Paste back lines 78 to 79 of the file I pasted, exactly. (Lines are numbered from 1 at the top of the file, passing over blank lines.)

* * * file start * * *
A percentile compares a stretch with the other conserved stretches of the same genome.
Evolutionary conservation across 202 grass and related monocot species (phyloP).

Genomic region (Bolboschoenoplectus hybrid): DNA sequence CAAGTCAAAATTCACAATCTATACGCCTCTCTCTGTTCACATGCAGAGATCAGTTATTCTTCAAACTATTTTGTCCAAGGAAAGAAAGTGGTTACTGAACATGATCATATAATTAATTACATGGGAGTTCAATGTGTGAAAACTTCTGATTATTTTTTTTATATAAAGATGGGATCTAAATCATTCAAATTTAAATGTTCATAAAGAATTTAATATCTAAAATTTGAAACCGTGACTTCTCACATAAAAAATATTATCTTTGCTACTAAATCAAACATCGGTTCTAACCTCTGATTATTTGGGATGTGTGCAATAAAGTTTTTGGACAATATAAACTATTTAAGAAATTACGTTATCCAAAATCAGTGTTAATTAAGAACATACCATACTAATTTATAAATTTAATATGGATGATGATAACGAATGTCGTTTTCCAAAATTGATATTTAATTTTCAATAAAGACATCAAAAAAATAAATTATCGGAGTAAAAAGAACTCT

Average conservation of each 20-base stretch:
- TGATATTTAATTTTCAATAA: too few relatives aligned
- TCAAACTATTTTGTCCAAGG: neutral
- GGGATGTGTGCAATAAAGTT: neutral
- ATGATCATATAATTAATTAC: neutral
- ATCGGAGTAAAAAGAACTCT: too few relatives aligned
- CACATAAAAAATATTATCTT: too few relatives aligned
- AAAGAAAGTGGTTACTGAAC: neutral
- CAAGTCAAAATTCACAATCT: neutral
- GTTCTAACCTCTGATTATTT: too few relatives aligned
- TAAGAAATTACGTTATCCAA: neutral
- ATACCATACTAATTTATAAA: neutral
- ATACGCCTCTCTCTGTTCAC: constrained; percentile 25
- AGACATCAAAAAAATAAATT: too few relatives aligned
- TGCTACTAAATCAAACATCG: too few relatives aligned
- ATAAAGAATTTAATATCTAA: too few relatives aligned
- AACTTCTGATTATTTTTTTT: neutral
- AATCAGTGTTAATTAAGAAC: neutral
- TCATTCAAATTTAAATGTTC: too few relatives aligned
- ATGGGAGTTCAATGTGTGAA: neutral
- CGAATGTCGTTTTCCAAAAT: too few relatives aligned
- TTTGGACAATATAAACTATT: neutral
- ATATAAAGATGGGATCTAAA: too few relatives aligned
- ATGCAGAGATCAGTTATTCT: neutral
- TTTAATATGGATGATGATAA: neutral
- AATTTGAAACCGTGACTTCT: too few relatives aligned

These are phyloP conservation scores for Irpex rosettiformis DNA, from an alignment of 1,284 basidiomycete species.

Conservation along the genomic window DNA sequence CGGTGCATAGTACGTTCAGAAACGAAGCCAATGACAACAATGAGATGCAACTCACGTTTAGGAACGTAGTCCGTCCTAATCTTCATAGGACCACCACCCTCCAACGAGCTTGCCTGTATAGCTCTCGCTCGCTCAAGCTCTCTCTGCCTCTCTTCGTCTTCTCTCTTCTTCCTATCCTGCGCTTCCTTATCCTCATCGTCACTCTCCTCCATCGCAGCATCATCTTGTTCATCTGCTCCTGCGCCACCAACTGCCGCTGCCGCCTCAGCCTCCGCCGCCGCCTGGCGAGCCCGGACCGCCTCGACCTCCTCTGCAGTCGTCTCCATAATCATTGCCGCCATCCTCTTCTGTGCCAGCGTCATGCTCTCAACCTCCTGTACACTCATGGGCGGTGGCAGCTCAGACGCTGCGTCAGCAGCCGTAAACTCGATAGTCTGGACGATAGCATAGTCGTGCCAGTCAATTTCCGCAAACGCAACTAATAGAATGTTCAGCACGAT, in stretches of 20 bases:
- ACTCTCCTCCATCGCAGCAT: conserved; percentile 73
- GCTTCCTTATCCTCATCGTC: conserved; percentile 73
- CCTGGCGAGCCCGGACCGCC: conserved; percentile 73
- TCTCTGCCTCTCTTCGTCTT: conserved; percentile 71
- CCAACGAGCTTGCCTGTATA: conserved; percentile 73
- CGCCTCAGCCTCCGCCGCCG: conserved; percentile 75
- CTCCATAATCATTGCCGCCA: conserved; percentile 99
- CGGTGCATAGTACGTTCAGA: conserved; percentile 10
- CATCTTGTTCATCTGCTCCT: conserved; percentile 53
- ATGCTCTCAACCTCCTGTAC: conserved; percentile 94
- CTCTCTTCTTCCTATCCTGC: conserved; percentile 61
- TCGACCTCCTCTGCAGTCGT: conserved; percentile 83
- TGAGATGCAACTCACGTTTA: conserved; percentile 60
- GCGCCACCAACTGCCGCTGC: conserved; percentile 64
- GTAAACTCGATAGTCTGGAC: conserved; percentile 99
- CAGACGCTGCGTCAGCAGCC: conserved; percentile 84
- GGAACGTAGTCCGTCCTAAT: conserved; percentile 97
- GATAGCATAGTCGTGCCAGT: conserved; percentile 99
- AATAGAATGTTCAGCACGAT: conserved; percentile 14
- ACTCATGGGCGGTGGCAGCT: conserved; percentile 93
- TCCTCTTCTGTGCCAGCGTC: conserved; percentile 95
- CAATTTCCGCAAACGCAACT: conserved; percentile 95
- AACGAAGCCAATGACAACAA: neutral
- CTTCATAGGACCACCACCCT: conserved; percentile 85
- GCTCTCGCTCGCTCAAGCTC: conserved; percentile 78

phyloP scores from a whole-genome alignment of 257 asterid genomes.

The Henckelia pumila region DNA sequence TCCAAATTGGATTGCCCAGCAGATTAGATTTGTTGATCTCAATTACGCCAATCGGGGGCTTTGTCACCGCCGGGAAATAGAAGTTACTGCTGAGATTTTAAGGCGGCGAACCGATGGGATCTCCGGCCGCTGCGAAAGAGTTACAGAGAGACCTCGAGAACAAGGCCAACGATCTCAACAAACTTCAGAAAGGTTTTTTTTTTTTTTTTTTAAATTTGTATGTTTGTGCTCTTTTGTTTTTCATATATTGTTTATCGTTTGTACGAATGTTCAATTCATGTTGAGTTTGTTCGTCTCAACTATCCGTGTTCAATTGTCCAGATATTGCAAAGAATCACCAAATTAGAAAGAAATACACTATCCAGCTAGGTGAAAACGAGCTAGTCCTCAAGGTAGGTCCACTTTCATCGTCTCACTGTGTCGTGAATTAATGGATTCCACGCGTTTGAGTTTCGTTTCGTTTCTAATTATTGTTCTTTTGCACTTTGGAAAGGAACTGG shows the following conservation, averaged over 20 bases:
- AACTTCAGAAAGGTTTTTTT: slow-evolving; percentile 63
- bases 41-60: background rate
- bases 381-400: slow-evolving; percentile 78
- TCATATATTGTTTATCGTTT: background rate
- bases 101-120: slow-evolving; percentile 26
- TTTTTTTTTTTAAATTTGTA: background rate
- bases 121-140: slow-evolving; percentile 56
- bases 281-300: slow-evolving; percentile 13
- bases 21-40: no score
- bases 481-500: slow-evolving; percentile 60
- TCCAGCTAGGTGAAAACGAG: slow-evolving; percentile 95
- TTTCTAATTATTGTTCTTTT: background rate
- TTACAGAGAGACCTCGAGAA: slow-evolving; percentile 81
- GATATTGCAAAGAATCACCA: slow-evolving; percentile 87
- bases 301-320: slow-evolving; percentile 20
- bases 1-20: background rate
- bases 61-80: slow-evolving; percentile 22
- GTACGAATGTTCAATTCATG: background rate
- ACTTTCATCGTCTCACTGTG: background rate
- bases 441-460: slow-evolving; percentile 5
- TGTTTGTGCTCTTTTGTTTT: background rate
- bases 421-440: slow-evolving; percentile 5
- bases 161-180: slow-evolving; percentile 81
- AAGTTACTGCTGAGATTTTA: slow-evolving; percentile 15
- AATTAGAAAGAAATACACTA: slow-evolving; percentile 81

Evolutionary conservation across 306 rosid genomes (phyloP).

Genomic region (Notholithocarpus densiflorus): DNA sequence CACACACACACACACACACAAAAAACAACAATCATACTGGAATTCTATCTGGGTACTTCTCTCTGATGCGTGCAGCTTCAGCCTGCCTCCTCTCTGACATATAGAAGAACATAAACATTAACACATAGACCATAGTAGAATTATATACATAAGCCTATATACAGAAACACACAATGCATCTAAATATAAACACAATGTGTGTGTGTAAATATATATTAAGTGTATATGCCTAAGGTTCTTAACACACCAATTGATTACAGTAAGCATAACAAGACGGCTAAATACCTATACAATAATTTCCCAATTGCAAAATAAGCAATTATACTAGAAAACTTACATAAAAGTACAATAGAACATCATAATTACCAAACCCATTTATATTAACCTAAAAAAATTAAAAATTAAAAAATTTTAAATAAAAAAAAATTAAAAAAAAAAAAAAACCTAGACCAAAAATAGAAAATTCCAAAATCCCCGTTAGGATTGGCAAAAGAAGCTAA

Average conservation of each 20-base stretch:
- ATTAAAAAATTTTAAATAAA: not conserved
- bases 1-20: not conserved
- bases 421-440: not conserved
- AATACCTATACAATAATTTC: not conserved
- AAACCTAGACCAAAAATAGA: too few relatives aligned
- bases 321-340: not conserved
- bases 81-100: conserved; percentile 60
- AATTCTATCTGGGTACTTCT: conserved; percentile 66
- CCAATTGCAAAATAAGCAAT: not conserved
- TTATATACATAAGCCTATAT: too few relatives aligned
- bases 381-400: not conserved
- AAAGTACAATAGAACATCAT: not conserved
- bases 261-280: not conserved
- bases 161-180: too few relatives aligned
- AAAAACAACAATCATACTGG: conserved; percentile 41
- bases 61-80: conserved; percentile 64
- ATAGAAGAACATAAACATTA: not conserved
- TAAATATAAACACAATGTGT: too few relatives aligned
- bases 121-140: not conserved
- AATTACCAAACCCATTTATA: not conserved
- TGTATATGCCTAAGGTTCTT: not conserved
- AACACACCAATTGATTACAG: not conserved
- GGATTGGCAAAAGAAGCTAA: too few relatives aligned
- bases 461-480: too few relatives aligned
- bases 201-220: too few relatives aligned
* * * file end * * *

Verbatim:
- bases 441-460: slow-evolving; percentile 5
- TGTTTGTGCTCTTTTGTTTT: background rate